Mechanisms of antimicrobial action
- Lyse cell membrane
- Inactivate microbe
- Inhibit cell wall synthesis
- Inhibit microbial ribosome
- Inhibit enzymes required form nucleoside/DNA synthesis
- Inhibit machinery of viral replication
Stop or slow bacterial growth, need immune system to finish off the microbe.
Results in bacterial death
Mechanisms of resistance
- Decrease penetration of antibiotic – eg biofilm
- Increase efflux with pumps
- Alter site of action
- Develop an enzyme to breakdown the antibiotic
- Beta lactam antibiotic
- All have beta lactam ring that binds to D-ala- D ala of PBP and intefere with transpeptidation of bacterial cell wall
- Cell lyse as a result
- Only kills when the cells are growing and synthesising cell wall
- Natural Penicillins e.g. Benzylpenicillin
- GP org and GNC
- No GN bacilli cover
- Susceptible to beta lactamase
- Semi-synthetic Penicillins e.g. Flucloxacillin, Dicloxacillin
- Resistant to staph B lactamase
- Effective against staph and strep
- No effect on enterococci, anaerobic bacteria or GN Bacteria
- Extended-spectrum Penicillins e.g. Amoxycillin / Ampicillin. Ticarcillin. Piperacillin.
- GP and Gn coverage
- Susceptible to beta lactamase
- Side Effects – allergy
Also beta lactam containing but less susceptible to beta lactamase
|GP cocci, no pseudomonas cover||Anaerobes, some GN, GP, no pseudomonas cover||GP and expanded GN cover, cross BBB, effective against some b lactamase strains not all.||Good pseudomonas cover, can be hydrolysed by extended spectrum B lactamase, penetrates well into csf|
- Renally cleared
- SE – allergy, cross allergenicity with penicillins 5-10%, local irritation after injection, disulfiram like effect with some. Renal toxicity/nephritis/ATN.
- Clavulanic acid is a beta lactamase inhibitor.
- Carbapenams – eg meropenam – structurally related to B lactam. Good activity against GN rods, GP and anaerobes. Resistant to most Beta lactamases.
- For gram positive bacteria esp staph (methicillin resistant staph)
- Watersoluble, needs parenteral administration.
- Inhibits cell wall synthesis by binding to D-ala D-Ala terminus and prevents further elongation at the site and therefore prevents peptidoglycan cross linking.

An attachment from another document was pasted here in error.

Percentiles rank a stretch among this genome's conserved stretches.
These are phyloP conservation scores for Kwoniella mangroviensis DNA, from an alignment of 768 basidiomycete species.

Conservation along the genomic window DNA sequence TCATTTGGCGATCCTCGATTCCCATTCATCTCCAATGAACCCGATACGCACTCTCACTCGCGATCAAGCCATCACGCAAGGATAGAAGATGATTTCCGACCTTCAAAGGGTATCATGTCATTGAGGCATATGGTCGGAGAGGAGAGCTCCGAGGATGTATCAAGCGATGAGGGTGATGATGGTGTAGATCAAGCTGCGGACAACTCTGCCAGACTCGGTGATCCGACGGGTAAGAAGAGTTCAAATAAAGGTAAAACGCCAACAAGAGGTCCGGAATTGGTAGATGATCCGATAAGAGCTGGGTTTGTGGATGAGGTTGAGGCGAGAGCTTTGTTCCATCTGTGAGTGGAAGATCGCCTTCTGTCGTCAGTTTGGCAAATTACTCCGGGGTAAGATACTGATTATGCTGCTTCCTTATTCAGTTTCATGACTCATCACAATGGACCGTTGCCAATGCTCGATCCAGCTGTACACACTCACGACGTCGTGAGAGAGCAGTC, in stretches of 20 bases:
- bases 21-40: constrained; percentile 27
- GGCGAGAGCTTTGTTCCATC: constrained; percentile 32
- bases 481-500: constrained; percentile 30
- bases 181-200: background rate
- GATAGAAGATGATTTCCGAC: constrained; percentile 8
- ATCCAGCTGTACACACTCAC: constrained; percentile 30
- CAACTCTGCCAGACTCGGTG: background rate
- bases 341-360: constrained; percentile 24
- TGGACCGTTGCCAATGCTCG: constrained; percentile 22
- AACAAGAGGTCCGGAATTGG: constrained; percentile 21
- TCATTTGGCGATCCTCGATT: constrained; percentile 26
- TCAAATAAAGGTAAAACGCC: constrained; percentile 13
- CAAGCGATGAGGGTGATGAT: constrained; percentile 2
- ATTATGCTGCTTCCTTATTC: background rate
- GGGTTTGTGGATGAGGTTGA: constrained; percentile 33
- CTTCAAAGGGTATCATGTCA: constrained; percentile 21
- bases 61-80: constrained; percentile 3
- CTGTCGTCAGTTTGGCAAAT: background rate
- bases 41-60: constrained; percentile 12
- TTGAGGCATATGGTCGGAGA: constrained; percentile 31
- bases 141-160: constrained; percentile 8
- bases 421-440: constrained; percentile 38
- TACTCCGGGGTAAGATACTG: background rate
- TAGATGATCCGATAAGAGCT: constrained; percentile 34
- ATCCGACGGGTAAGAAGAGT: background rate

- Oral vanc used for clostridium difficile
- SE – phlebitis at site of injection, red man syndrome (flushing due to histamine release)
- GP, GN, anaerobes, chlamydia, mycoplasma, rickettsia
- Enter partly by diffusion and partly by active transport. Bind reversibly to 30S subunit of ribosome preventing ongoing growth of the peptide.
- Resistance is mediated by efflux pump, impaired entry, proteins intefering with binding at ribosome, enzymatic inactivation.
- Doxycycline not renally excreted.
- SE – crosses placenta, chelates with calcium so deposits in teeth and growing bones. Nausea, vomiting, diarrhoea, photosensitivity, renal toxicity.
- Metabolised in liver and excreted in mainly bile and urine.
- All contain macrocyclic ring.
- Bacteriostatic, bacteriocidal at high concetration
- Pneumonia, diptheria, chlamydial, ocular infections.
- Good substitute for penicillin.
- Bind to 50S ribosome and blocks aminoacyl translocation. Covers gram positive and negative organism.
- Erythromycin. Roxithromycin. Clarithromycin Azithromycin
- SE – annorexia, nausea, vomiting, diarrhoea, hepatic toxicity/hepatitis, inhibits cytP450 so results in drug interactions.
- Bacteriostatic – aerobic and anaerobic GP and GN organisms.
- Binds reversibly to bacterial 50S ribosome and inteferes with protein synthesis
- Hepatic metabolism, renally excreted